The Aden branch of the Mothers of the Abducted Association issued a statement in August stating that association members continued searching for 38 forcibly disappeared individuals; their fate and medical condition and those responsible for their disappearances were unknown. The association conducted a protest in September in Aden, which was then under STC control, to demand that security forces disclose their sons’ whereabouts.
During the year, the UN Office of the Special Representative of the Secretary General for Children and Armed Conflict reported 22 child abduction cases.
c. Torture and Other Cruel, Inhuman, or Degrading Treatment or Punishment
The constitution prohibits torture and other such abuses. Although the law lacks a comprehensive definition of torture, there are provisions allowing prison terms of up to 10 years for acts of torture.
The UN and human rights organizations continued to report that torture and other forms of mistreatment were common in ROYG-, Houthi-, and Emirati-controlled detention facilities. The UN Group of Experts reported abuses in detention included sexual violence, prolonged solitary confinement, electric shock, burning, and other forms of torture (see section 1.g., Abuses in Internal Conflict.).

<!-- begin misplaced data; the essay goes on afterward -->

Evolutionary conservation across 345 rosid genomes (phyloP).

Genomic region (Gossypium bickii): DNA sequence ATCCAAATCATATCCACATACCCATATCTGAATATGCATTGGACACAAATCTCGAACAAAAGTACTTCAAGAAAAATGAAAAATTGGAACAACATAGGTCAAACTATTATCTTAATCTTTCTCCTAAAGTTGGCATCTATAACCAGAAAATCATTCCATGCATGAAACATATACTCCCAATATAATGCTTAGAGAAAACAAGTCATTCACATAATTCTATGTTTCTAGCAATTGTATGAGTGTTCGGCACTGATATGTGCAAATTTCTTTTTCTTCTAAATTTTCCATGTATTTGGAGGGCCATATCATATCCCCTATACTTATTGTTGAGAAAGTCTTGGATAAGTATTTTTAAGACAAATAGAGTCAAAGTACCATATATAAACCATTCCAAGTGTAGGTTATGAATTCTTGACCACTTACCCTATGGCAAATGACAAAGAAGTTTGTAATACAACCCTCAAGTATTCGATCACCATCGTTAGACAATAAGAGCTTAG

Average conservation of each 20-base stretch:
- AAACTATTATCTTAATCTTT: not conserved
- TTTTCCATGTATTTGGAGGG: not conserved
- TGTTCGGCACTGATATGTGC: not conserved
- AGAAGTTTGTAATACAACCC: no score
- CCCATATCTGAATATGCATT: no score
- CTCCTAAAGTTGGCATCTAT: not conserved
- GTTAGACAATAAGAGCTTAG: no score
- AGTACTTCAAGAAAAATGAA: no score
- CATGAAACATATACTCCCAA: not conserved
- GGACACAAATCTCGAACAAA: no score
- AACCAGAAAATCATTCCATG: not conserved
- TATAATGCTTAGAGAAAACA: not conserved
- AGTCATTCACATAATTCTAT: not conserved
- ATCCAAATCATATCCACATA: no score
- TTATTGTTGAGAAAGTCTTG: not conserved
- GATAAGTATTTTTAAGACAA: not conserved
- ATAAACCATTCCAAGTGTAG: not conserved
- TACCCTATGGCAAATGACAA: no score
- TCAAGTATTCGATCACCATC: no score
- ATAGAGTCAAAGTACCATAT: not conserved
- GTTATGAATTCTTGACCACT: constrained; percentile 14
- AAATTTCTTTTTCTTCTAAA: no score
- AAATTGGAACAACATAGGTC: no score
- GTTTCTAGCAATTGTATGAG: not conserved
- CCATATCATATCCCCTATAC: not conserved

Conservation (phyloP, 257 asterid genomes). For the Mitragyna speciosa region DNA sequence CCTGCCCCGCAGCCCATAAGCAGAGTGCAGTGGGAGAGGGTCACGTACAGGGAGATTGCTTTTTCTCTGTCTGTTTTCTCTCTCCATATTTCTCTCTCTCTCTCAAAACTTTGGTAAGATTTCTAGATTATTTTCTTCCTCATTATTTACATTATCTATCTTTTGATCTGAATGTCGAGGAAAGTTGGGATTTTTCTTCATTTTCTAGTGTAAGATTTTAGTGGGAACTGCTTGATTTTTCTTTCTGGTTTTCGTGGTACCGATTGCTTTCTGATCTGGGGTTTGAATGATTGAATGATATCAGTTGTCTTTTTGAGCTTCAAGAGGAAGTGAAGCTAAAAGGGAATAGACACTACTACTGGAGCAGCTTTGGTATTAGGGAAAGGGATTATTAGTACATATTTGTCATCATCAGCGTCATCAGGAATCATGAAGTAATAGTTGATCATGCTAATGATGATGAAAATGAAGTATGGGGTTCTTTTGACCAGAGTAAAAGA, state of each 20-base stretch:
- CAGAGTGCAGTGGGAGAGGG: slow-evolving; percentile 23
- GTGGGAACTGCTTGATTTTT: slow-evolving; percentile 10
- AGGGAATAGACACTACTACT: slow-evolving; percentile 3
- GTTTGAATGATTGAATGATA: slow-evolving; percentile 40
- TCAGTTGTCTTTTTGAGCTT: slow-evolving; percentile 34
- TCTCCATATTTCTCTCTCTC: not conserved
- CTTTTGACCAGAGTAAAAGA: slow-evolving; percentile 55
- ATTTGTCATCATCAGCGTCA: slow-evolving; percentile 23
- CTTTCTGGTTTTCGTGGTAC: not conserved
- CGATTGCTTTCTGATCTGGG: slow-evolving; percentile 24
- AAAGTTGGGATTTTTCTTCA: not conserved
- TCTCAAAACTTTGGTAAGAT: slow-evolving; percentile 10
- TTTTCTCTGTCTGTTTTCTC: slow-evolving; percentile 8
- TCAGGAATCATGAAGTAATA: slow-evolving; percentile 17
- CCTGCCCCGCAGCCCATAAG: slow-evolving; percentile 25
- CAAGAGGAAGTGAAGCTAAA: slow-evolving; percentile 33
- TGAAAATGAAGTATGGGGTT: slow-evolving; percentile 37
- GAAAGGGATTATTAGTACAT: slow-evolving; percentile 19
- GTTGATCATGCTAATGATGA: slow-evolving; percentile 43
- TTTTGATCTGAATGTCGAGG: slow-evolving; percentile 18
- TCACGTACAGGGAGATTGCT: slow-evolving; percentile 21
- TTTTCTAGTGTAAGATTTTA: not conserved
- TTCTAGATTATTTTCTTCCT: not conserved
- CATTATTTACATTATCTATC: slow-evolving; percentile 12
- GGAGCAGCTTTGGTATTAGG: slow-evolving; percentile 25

According to the July report by the Mwatana Organization for Human Rights, from May 2016 to April, the ROYG was responsible for 65 incidents of torture; the Houthis were responsible for 138 incidents of torture, including 27 deaths in detention centers; and UAE forces and UAE-aligned armed groups, including the STC, were responsible for 141 incidents of torture, including 25 deaths in detention centers. In June gunmen, allegedly from a ROYG-appointed brigade, reportedly stormed the house in Ta’iz of ROYG Colonel Abdul Hakim al-Jabzi, the Operations Commander of the 35th Brigade, and kidnapped and tortured his son Aseel to death before throwing Aseel’s body on a road. The motive was reportedly an internal political dispute.
According to several reports in August by Ma’rib-based Erada Organization against Torture and Forced Disappearance, Houthi militia forces in al-Bayda captured, tortured, and killed a ROYG soldier, Abdul Hafidh Abd al-Rab al-Tahiri. On August 25, Erada reported that Houthis in Dhammar captured Ahmed Ali al-Saqhani, a ROYG soldier, and tortured him to death while in detention.